A mikveh (pronounced MICK-vuh, also spelled mikvah), is a Jewish ritual bath.
Almost every Jewish community has at least one mikveh (you can search here for a traditional mikveh, or here for a non-Orthodox mikveh directory). In larger Jewish communities you might have a choice among mikva’ot (plural for mikveh).
Why Immerse in the Mikveh?
Jewish law requires that one immerse in a mikveh as part of the process of conversion to Judaism. It also requires women to immerse before getting married and when observing the laws of niddah (menstrual purity). There are also various other reasons — both traditional and modern — that women, as well as men and Jews who are non-binary, visit the mikveh.
Beyond the halakhically (Jewish law) mandated mikveh uses (for conversion and for women getting married and observing niddah), the powerful symbolism of the mikveh waters has inspired various mikveh practices. For example, many Hasidic men immerse themselves in the mikveh every day. Others immerse every Friday before Shabbat. In some Jewish communities, it is also customary to immerse before Yom Kippur, and for grooms to immerse before their weddings.
In recent years, some progressive Jews have also begun to use mikveh to mark various milestones, such as a graduation, a bar or bat mitzvah or an important birthday, and to signify a new start after pain or loss. For example, immersion can mark the completion of a year of bereavement, or recovery from divorce, rape, abuse, or life-threatening illness. Often new prayers are composed to accompany these new rituals.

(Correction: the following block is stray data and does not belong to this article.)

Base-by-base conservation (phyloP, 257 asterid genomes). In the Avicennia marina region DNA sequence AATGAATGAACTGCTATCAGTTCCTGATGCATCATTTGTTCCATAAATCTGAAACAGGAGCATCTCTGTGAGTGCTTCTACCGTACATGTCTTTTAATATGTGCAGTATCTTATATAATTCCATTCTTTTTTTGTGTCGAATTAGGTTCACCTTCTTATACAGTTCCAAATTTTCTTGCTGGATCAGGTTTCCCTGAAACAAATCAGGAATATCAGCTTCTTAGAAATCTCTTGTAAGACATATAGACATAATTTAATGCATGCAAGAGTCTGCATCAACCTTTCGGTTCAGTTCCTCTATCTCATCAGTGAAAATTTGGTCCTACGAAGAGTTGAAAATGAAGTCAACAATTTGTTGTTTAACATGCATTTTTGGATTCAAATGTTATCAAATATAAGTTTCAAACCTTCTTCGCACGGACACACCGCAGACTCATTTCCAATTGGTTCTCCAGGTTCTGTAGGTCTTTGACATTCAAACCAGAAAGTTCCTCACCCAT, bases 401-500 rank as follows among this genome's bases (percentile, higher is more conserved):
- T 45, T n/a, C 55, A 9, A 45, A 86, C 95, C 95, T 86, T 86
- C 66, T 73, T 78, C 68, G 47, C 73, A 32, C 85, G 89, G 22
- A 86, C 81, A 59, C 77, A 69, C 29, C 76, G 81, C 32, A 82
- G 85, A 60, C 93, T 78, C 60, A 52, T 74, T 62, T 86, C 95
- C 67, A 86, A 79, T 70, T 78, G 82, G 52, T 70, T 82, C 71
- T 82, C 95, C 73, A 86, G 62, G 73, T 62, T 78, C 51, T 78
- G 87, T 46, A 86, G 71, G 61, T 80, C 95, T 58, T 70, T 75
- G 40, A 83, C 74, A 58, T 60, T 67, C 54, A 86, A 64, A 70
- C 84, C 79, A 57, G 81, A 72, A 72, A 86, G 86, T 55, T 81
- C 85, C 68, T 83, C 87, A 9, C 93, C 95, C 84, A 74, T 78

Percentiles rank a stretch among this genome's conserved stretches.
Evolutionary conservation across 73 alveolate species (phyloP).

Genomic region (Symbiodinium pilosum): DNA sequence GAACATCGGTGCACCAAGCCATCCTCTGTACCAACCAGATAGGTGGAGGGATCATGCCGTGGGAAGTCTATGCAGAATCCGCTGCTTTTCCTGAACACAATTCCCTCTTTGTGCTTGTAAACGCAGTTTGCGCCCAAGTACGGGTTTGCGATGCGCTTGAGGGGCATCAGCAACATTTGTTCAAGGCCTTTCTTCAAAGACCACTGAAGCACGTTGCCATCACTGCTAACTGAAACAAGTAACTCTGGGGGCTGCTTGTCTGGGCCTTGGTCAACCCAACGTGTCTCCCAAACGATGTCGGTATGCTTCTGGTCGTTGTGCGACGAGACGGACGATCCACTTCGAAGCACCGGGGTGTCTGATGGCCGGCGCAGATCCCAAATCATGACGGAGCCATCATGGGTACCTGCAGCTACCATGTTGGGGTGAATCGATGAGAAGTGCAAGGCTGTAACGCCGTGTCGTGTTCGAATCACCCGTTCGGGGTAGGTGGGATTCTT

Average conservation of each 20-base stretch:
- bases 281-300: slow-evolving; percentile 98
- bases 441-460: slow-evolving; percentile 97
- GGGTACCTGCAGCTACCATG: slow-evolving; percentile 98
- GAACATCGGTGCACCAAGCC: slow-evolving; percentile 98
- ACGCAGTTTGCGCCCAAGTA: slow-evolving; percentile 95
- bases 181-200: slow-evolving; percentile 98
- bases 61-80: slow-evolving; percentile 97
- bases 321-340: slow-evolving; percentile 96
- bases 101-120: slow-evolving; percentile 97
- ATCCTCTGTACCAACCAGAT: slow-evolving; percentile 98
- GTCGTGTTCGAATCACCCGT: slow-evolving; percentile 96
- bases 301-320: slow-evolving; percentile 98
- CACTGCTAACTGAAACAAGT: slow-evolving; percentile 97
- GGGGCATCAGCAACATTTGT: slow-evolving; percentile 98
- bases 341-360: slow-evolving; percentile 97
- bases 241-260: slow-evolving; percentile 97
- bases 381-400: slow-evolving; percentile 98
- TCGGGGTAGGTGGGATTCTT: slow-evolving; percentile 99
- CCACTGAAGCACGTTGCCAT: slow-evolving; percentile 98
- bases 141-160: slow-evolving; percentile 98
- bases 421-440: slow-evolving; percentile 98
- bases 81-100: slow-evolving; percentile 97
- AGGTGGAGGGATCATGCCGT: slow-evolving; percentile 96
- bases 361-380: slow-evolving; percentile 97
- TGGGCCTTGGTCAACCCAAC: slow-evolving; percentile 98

Finally, another kind of mikveh in use today is the kelim mikveh — a mikveh for immersing dishes, in order to make them kosher. Typically much smaller than a mikveh designed for human use, this kind of mikveh is often located in the same building as the main mikveh.
Taharat Mishphachah is a custom in which very Orthodox families will practice “family purity” during menstruation. Typically the husband and wife will separate from each other for a period time until the wife has had enough “clean” days since the appears of blood.
We continue our discussion of mitzvot with a further explanation of the mikvah from our Best of the Web.
Best of the Web: Mikvah from Jew in the City & My Jewish Learning
Handout: Conversion Blessings